Our complete guide on updating your Android mobile phone to the latest version of Android Nougat or the beta version of the freshly launched Android Oreo, which is due for widespread release later in 2017.
Android 7.1, the latest version of Android Nougat by Google, is officially rolling out to existing Android handsets right now. First found on the Google Pixel and Pixel XL phones, Android Nougat offers plenty of great new features compared to Marshmallow and earlier versions. The likes of split-screen multitasking is not to be sniffed at, nor is the improved resource management which helps to boost battery life.
Most modern mobiles have already received this update, while the latest handsets such as the Samsung Galaxy S8 and Sony Xperia XZ Premium come packing the most recent version of Nougat as standard. However, if you haven't updated your Android phone yet, read on to discover how to do this.
Google has actually already launched its fresh new 2017 version of Android too, known as Android Oreo. It's possible to download Android Oreo to your phone right now, in beta form at least, to check out some of those cool new features. We'll cover those features and explain how to update your handset to the Android Oreo beta.
What are the best features in Android Nougat and should I update?
Android Nougat, released towards the end of 2016, is the best version of Android so far. Nougat adds a lot of worthy features to Google's OS, while also tweaking and updating plenty of existing features to make them work better. Check out our Android Nougat review for a closer look at the new features.
With performance improvements thrown into the mix, even slightly older Android handsets should run 7.1 Nougat well. So there's no clear reason not to update your phone when Nougat becomes available for your handset.
Check out our guide on why you should upgrade to Android Nougat for more info.
How to update your phone to the latest Android Nougat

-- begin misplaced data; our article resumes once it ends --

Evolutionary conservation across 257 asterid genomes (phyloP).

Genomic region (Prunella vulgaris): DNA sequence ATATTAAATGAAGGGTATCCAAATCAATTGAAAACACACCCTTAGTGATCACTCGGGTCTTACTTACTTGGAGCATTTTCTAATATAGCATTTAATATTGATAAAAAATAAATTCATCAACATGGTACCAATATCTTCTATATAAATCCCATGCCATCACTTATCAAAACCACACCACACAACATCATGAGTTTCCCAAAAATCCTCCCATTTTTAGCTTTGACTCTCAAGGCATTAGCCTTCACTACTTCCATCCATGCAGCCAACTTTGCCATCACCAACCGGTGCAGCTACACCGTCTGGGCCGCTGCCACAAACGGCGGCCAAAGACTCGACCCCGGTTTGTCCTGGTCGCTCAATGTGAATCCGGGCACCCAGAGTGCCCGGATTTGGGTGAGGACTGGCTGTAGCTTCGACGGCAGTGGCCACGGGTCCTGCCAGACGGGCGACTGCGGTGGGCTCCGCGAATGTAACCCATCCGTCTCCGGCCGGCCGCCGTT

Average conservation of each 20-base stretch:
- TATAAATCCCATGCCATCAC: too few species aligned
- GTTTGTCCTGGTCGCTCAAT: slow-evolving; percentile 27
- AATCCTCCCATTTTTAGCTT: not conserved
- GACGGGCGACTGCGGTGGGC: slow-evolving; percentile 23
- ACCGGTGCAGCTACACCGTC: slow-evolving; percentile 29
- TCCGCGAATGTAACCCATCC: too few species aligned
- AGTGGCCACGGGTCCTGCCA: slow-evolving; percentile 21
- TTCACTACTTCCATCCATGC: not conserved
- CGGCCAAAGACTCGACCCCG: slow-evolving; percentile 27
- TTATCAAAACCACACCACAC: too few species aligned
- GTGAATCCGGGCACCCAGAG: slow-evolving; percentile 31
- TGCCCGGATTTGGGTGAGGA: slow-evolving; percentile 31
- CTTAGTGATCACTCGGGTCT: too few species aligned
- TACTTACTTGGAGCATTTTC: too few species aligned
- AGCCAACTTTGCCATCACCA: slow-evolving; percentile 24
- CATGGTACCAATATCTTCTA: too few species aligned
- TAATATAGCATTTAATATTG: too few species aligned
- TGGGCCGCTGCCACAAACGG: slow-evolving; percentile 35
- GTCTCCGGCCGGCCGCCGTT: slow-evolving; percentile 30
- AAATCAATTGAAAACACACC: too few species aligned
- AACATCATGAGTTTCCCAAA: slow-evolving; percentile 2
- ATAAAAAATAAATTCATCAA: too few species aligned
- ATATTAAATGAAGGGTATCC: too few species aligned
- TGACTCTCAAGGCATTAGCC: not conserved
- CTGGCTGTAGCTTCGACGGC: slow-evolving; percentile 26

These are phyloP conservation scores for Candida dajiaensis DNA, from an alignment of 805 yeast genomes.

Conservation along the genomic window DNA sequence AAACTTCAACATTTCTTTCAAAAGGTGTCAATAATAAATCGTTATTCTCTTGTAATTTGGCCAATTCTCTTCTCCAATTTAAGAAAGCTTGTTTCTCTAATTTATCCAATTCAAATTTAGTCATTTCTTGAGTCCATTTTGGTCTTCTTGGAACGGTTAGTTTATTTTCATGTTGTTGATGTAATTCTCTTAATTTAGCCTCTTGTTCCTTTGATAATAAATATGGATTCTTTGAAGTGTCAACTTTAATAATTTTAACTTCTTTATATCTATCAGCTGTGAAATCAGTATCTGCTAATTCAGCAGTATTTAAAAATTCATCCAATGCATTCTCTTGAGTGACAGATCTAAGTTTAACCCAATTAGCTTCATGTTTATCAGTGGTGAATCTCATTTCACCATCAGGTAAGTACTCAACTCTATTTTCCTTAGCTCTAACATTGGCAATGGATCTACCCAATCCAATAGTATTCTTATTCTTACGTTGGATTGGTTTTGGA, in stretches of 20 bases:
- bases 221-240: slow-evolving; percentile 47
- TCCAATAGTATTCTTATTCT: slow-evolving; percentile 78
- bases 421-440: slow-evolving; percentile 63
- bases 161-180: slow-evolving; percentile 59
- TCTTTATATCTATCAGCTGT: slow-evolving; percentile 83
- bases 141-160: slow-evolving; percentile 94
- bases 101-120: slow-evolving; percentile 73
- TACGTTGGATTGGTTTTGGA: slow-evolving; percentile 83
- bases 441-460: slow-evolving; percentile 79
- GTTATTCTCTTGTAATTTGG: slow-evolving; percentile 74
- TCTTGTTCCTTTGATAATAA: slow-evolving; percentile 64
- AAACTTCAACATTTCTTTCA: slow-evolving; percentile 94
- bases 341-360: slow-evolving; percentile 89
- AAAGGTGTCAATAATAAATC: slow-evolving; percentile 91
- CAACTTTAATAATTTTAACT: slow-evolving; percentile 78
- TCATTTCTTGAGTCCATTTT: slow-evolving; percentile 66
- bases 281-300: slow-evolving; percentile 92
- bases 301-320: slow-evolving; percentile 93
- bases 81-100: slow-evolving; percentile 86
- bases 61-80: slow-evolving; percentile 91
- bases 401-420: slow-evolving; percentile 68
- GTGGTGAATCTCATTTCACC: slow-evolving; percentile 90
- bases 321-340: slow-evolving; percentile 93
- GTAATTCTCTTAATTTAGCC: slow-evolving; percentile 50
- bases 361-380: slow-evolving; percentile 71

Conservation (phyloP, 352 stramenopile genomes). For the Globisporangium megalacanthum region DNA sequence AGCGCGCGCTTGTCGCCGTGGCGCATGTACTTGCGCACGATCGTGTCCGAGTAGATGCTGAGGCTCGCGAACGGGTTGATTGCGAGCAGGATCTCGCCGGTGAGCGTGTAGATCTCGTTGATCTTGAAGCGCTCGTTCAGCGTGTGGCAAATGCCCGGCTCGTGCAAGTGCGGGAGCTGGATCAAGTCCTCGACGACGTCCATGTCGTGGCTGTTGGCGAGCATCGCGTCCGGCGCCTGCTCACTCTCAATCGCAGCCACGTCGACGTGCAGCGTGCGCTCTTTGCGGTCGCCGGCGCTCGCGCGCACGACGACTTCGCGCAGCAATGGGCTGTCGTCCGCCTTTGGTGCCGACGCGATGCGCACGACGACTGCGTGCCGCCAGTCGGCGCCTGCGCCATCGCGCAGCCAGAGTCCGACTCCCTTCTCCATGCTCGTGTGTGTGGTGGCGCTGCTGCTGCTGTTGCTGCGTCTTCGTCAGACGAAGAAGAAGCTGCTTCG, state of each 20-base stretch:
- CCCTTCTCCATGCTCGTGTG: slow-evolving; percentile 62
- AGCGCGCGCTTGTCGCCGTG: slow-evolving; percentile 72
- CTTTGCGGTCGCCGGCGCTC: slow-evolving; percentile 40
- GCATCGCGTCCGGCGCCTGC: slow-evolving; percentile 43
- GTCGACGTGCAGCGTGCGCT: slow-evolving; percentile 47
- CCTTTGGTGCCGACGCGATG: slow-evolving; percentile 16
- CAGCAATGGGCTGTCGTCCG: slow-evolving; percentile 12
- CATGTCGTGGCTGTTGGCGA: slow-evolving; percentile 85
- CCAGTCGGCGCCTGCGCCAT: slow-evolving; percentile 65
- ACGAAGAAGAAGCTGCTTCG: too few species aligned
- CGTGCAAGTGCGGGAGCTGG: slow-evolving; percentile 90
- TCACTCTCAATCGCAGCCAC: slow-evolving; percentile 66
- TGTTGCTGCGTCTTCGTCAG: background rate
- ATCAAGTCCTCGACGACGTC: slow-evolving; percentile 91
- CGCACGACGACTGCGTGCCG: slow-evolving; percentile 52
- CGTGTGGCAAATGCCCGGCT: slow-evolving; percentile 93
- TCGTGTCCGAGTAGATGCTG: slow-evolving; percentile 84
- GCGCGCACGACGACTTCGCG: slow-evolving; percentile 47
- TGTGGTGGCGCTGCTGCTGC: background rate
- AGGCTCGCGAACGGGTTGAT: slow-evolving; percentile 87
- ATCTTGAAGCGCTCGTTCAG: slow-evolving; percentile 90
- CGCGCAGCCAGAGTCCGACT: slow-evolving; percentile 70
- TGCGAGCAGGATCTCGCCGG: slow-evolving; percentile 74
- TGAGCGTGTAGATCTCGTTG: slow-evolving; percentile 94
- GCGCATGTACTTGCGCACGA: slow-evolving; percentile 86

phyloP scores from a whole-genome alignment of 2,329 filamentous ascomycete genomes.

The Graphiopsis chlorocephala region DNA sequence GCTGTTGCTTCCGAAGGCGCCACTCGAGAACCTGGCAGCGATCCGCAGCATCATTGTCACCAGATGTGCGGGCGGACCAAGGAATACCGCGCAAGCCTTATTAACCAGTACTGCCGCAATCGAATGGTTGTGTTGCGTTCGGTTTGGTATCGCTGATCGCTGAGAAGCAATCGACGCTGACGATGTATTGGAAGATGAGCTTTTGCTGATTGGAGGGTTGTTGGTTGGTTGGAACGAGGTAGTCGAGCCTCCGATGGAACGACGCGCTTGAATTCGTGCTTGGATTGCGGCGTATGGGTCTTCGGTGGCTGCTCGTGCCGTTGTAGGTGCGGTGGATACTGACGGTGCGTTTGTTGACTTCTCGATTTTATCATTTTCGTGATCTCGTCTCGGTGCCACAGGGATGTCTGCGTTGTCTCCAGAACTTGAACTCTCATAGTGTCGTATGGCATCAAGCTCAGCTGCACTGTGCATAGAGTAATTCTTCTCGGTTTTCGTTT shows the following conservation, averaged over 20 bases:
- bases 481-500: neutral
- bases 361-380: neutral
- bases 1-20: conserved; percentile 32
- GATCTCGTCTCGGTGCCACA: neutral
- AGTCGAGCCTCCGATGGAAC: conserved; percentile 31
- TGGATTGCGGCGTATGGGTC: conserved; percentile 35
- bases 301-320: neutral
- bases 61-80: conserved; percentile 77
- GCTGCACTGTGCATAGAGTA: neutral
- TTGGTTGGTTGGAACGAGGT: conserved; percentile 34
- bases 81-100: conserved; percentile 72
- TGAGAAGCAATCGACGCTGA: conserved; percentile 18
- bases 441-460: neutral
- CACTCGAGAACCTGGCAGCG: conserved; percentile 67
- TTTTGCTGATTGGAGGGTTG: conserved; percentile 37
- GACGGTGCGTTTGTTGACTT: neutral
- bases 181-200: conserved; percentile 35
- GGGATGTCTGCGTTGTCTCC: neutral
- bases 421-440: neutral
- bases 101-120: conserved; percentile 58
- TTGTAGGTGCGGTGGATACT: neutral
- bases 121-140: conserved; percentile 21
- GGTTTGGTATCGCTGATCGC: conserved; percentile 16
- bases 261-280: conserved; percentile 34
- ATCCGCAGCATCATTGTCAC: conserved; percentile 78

It's easy to check if your phone has an update to Android Nougat available, and then download and install this update.
First, go to the settings menu on your Android phone. On most Android mobiles, you simply need to scroll down to 'About Phone' at the very bottom of the menu and give it a tap. Finally, select 'System Updates'. This will check for Android updates automatically and prompt you to download and install if one is found.
Some Android phones follow the same steps, but wording or positioning will be slightly different. For instance, on some mobiles this option is called Software Update instead of System Updates. It's all the same thing, though.
Note that a few handsets have a separate update section in the main settings menu. If you can't find the update option in the About Phone section, check there instead.
If your Android 7.1 update is ready, accept any terms and make sure you're connected to a reliable WiFi network. This will prevent you from using up lots of your data allowance, as the Android Nougat update will be rather big.
Now all you need to do is wait and perhaps fix yourself a tasty beverage, while the OTA package is downloaded and then installed. This will involve a phone restart, at which point your handset has been upgraded to Android 7.1. Congratulations!
What is Android Oreo?
Android Oreo is the next big update to Google’s Android mobile OS, due to hit our phones late in 2017.
Android Oreo was first revealed by Google in March 2017 and further detailed at the Google I/O conference in May. It's a step up from Android Nougat in many ways. You get some cool front-facing features including a picture-in-picture mode, for watching video while messing around in other apps. Your handset will also enjoy lots of behind-the-scenes upgrades, for more efficient running.
While the public version of Android Oreo won’t be released until later this year, it’s possible for anyone with the right hardware to download and try out Android Oreo right now. Read on to discover how.
How to update your phone to Android Oreo right now
Android Oreo has just been officially launched by Google, in beta form. This allows anyone to download an early version of Android Oreo, to test out on their personal handset (as long as it's a Google branded phone).
Of course, as with any beta version software, you do so at your own risk. There's a chance (however small) that Android Oreo could knacker your precious mobile, resulting in some messy backing out to Android Nougat. So proceed with caution.
To get Android Oreo on your phone today, head to Android's Beta website. From here you can sign up to the beta program and download the update for your chosen mobile. Just follow Google's instructions to get it up and running. Everything you need is right there on that page.
Note that only Google's recent handsets will accept the Android Oreo beta update. In other words, the Nexus 5X, Nexus 6P, Pixel and Pixel XL. You can also try out Android Oreo on the Nexus Player and the Pixel C laptop.